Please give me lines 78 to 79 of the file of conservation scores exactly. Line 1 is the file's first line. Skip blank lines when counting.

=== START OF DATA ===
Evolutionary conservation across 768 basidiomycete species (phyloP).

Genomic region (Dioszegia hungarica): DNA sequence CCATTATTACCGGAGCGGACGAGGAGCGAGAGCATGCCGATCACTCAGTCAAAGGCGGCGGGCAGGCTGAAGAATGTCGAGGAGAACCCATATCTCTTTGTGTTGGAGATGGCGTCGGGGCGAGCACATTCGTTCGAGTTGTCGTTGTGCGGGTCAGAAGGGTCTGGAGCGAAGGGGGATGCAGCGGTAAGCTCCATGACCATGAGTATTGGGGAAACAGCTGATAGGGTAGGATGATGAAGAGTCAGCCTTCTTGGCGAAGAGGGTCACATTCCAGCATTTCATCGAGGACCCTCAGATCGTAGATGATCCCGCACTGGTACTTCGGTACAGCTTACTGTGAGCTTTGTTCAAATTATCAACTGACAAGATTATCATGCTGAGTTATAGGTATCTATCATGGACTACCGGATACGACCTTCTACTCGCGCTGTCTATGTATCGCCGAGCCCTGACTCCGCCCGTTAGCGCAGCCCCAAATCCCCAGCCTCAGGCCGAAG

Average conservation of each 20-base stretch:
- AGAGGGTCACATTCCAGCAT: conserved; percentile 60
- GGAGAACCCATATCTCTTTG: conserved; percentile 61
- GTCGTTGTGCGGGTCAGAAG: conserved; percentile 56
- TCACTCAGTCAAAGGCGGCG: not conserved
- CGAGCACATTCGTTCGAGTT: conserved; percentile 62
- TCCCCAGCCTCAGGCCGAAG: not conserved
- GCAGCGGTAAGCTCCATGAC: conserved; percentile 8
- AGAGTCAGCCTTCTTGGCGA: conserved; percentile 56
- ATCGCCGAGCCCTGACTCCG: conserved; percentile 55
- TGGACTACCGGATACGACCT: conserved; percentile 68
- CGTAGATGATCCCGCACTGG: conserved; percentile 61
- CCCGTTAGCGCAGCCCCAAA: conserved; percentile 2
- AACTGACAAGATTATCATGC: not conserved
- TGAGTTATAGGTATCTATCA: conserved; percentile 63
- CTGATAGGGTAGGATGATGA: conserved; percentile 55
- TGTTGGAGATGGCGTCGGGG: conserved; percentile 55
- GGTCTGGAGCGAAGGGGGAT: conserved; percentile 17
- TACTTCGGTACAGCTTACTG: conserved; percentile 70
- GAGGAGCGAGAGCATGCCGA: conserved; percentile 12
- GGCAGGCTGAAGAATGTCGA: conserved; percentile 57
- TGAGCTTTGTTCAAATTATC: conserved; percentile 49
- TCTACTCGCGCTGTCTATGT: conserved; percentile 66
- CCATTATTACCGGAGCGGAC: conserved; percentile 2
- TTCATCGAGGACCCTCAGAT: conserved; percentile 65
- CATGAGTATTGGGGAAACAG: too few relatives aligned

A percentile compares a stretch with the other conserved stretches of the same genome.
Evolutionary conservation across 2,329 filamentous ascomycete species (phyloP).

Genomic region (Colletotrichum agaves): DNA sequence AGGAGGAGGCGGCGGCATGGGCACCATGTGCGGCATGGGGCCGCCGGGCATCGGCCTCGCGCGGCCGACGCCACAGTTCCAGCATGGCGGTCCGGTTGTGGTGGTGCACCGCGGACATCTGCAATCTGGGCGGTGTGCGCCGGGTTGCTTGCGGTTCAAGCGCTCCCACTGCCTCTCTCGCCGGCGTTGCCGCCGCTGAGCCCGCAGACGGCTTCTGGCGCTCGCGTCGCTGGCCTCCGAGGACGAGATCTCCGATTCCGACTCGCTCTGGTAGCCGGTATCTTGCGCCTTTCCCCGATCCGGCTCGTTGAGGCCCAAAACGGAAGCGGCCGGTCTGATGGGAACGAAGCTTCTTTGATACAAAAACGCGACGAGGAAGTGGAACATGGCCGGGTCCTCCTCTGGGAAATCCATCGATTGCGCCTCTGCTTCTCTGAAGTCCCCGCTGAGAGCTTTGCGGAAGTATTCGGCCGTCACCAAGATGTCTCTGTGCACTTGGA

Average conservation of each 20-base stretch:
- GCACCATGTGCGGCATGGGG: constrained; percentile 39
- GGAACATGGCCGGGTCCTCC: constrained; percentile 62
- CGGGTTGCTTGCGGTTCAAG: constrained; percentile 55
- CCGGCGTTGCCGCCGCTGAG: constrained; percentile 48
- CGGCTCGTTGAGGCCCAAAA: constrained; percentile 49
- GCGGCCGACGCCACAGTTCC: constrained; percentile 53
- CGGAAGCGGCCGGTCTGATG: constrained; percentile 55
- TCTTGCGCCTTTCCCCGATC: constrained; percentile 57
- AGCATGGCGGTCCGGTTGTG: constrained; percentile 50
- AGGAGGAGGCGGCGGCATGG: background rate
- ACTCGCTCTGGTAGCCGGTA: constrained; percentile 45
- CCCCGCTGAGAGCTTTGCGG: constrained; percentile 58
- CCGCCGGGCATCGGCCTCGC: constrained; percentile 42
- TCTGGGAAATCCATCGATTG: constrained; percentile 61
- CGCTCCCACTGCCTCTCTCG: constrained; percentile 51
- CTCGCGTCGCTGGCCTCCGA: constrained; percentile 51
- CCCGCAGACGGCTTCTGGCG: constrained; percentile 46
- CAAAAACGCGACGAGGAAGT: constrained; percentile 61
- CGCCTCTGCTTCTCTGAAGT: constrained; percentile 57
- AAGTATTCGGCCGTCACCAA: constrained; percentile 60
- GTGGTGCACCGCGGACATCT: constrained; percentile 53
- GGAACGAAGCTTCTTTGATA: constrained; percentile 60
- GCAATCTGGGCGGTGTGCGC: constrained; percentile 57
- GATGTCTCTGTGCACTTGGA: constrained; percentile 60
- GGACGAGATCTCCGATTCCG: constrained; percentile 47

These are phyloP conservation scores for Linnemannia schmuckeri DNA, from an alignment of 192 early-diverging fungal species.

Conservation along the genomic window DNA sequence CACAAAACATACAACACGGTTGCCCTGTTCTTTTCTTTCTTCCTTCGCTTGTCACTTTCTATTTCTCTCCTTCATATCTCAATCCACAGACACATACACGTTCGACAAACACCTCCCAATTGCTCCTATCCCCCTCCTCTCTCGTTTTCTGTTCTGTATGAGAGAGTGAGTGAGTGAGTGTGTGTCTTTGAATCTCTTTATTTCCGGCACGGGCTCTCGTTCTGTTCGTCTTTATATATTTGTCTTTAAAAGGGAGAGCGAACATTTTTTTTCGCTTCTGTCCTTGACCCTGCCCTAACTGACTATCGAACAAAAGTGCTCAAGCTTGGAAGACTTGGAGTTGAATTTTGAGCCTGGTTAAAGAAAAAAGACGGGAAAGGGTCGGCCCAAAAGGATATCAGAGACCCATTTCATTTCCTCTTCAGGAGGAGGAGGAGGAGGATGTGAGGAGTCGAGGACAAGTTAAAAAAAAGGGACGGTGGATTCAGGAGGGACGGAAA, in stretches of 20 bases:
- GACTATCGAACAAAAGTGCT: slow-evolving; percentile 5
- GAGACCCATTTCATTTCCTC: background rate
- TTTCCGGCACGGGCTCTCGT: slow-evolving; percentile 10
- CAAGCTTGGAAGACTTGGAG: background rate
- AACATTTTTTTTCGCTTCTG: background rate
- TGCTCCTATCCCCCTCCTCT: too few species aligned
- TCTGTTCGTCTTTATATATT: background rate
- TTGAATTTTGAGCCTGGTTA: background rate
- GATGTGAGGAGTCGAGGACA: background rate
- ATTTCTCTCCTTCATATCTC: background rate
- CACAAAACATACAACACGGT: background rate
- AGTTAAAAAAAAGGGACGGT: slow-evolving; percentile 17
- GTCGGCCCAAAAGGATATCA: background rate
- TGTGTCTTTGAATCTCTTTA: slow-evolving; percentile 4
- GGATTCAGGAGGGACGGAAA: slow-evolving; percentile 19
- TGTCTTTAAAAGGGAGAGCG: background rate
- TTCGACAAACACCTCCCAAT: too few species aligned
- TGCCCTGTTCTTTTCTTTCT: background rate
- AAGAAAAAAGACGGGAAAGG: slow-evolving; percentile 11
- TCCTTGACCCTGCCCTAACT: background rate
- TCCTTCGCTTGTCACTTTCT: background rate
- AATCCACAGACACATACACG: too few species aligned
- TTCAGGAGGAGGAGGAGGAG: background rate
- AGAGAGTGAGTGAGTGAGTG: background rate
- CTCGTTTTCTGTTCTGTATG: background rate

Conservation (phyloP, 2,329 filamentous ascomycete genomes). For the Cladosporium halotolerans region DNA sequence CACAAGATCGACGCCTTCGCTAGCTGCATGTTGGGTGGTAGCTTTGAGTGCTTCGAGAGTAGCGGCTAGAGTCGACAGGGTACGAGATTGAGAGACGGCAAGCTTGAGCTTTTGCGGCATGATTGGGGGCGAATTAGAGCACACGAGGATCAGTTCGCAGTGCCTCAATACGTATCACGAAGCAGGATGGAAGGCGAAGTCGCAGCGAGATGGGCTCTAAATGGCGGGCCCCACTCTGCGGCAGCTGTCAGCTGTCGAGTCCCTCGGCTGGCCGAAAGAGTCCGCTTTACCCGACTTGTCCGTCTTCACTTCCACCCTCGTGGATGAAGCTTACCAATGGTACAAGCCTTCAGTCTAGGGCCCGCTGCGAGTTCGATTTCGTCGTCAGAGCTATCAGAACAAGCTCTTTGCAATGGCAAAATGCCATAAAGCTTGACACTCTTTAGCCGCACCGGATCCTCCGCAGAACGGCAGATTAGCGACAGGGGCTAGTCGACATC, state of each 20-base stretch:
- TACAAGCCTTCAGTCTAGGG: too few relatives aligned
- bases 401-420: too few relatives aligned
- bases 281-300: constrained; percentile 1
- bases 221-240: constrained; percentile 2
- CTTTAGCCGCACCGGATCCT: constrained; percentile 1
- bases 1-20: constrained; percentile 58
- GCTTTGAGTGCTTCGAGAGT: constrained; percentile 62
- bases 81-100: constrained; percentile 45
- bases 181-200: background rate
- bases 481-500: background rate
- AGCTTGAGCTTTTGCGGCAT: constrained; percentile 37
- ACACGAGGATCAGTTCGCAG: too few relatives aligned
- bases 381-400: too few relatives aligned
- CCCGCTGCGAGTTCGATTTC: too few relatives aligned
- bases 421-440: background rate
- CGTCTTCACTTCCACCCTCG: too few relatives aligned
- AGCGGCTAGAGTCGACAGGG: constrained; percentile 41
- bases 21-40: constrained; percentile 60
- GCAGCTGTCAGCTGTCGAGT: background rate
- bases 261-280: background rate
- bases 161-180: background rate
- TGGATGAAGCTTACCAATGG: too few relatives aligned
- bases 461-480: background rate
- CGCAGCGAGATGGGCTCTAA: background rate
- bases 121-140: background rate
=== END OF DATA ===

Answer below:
- AAGAAAAAAGACGGGAAAGG: slow-evolving; percentile 11
- TCCTTGACCCTGCCCTAACT: background rate